Better to Be Safe Than Sorry. Precautions to Take With Frozen Pipes

Being equipped and well-versed will with plumbing and pipe issues will help you to avoid the messy and often expensive issue of frozen pipes. There are ways around how to prevent water pipes in your home from freezing, and how to thaw them if they do freeze.

Why exactly is pipe freezing a Problem? Well water has an exclusive asset in that it enlarges as it freezes. This development puts a great amount of pressure on whatever is surrounding it, including metal or plastic pipes. No matter the "power" of a container, mounting water can cause pipes to burst. Pipes that freeze most regularly are those that are exposed to relentless cold, for example outdoor hose bibs, swimming pool supply lines, water sprinkler lines, and water supply pipes in unheated interior areas like basements and crawl spaces, attics, garages, or kitchen cabinets. Pipes that run against exterior walls that have little or no insulation are also inclined to freezing.

If you want to prevent frozen pipes, ahead of the onset of cold weather, prevent freezing of water supply lines and pipes by following these suggestions:

Drain water from swimming pool and water sprinkler supply lines following the company or installer's directions. Do not put antifreeze in these lines unless you’re told to do so. Antifreeze is environmentally detrimental, and is dangerous to humans, pets and landscaping.

Remove, drain, and store hoses that are used outdoors. Secure inside valves supplying outdoor hose bibs. Open the outside hose bibs to allow water to drain. Keep the outside valve open so that any water remaining in the pipe can expand without causing the pipe to break.

It is crucial that you check around your home for other areas where water supply lines are located in unheated areas. Look in the basement, crawl space, attic, garage, and under your kitchen and bathroom cabinets. Both hot and cold water pipes in these areas should be protected from cold weather.

Consider installing specific products made to insulate water pipes like a "pipe sleeve" Newspaper can provide some degree of insulation and protection to exposed pipes.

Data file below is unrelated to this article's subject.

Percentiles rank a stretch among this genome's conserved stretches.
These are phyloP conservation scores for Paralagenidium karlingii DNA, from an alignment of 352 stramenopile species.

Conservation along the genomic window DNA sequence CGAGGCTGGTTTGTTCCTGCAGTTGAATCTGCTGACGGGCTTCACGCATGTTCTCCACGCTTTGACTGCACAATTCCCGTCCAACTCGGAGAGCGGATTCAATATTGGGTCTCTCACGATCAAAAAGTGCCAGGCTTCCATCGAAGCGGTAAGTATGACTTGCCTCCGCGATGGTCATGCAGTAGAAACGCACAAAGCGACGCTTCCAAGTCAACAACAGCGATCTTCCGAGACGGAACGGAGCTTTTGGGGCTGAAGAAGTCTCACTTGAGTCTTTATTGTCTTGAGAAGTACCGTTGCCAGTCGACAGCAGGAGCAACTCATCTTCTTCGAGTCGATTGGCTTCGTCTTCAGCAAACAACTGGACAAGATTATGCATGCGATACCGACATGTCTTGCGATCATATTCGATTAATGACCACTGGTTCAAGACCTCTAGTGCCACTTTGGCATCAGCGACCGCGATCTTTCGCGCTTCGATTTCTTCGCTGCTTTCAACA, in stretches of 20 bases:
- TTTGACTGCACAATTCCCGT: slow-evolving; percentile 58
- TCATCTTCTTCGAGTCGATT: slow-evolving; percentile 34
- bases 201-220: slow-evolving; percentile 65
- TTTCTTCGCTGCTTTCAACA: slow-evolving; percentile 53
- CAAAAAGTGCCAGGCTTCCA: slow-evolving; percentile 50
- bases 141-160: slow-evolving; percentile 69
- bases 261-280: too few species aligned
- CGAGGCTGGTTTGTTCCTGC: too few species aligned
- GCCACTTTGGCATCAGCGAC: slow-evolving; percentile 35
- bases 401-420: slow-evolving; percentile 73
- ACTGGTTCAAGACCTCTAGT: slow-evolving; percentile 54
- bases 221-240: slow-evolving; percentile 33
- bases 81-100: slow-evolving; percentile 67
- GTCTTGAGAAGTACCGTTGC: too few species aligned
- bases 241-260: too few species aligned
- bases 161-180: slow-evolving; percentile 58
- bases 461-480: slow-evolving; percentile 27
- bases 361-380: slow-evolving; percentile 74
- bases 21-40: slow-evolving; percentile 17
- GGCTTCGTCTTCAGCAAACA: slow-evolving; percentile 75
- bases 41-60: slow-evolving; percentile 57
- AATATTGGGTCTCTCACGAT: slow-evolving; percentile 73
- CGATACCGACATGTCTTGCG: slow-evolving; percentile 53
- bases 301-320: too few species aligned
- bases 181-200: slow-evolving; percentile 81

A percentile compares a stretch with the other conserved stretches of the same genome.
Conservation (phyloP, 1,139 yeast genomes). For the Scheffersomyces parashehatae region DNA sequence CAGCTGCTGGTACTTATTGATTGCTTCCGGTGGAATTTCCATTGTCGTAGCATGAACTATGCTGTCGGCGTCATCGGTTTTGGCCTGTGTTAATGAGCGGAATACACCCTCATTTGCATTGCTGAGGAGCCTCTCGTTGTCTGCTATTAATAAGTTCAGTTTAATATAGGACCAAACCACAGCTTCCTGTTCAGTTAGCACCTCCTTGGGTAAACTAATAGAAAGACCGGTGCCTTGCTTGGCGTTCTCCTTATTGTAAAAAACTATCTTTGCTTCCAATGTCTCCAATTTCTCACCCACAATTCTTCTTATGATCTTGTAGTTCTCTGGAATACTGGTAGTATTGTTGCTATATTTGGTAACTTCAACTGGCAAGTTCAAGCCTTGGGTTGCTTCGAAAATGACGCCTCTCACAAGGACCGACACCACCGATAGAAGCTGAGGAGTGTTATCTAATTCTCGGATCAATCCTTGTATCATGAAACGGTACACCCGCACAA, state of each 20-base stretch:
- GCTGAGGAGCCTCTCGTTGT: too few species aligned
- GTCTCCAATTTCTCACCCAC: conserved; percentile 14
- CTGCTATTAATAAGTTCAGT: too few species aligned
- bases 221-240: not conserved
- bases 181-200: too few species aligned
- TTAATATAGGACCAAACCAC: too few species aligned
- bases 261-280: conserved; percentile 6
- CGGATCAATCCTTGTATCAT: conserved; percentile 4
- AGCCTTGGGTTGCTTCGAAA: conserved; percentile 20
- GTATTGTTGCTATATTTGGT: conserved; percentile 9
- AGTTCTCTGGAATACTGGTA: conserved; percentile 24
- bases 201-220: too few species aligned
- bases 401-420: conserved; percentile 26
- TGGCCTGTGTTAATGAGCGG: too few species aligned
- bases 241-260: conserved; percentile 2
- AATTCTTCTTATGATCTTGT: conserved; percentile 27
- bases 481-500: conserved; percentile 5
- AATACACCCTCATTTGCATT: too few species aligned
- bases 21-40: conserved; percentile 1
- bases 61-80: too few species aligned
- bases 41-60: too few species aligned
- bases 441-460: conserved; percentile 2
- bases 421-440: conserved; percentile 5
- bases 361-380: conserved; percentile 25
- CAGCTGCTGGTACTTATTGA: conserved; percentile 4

During cold weather, take preventative acts. Keep garage doors closed if there are water supply lines in the garage. Open kitchen and bathroom cabinet doors to allow warmer air to circulate around the plumbing. Be sure to move any harmful cleaners and household chemicals up out of the reach of children.

When the weather is very cold outside, let the cold-water drip from the faucet served by exposed pipes. Running water through the pipe - even at a trickle - helps prevent pipes from freezing.

Keep the thermostat set to the same temperature both during the day and at night. By temporarily suspending the use of lower nighttime temperatures, you may sustain a higher heating bill, but you can prevent a much more costly repair job if pipes freeze and burst. If you’re planning to travel outside the country during the winter time, leave the heat on in your home, set to a temperature no lower than 55° F.

It is important to know how to thaw frozen pipes. If you turn on a faucet and only a trickle comes out, suspect a frozen pipe. Likely places for frozen pipes include against exterior walls or where your water service enters your home through the foundation.

Keep the faucet open. As you treat the frozen pipe and the frozen area begins to melt, water will begin to flow through the frozen area. Running water through the pipe will help melt ice in the pipe.

Apply heat to the section of pipe using an electric heating pad wrapped around the pipe, an electric hair dryer, a portable space heater (kept away from flammable materials), or by wrapping pipes with towels soaked in hot water. Do not use a blowtorch, kerosene or propane heater, charcoal stove, or other open flame device.

Apply heat until full water pressure is restored. If you are unable to locate the frozen area, if the frozen area is not accessible, or if you cannot thaw the pipe, call Anta Plumbing.
Looking for future protection? Consider relocating exposed pipes to provide increased protection from freezing. Add insulation to attics, basements and crawl spaces. Insulation will maintain higher temperatures in these areas.

Do you want to know deep down what happens with water damage? Well ACR has the statistics for you.

- Water damage is one of the highest filed claims in the U.S.
- 37% of homeowners have filed water damage through of their insurance company
- 250 gallons of water leak from a 1/8 inch crack in a pipe daily
- 93% of water damage is preventable had precautions been taken
- The standard residential insurance claim for damage from a pipe breaking is over $100,000

What do you think?

Written by Anta

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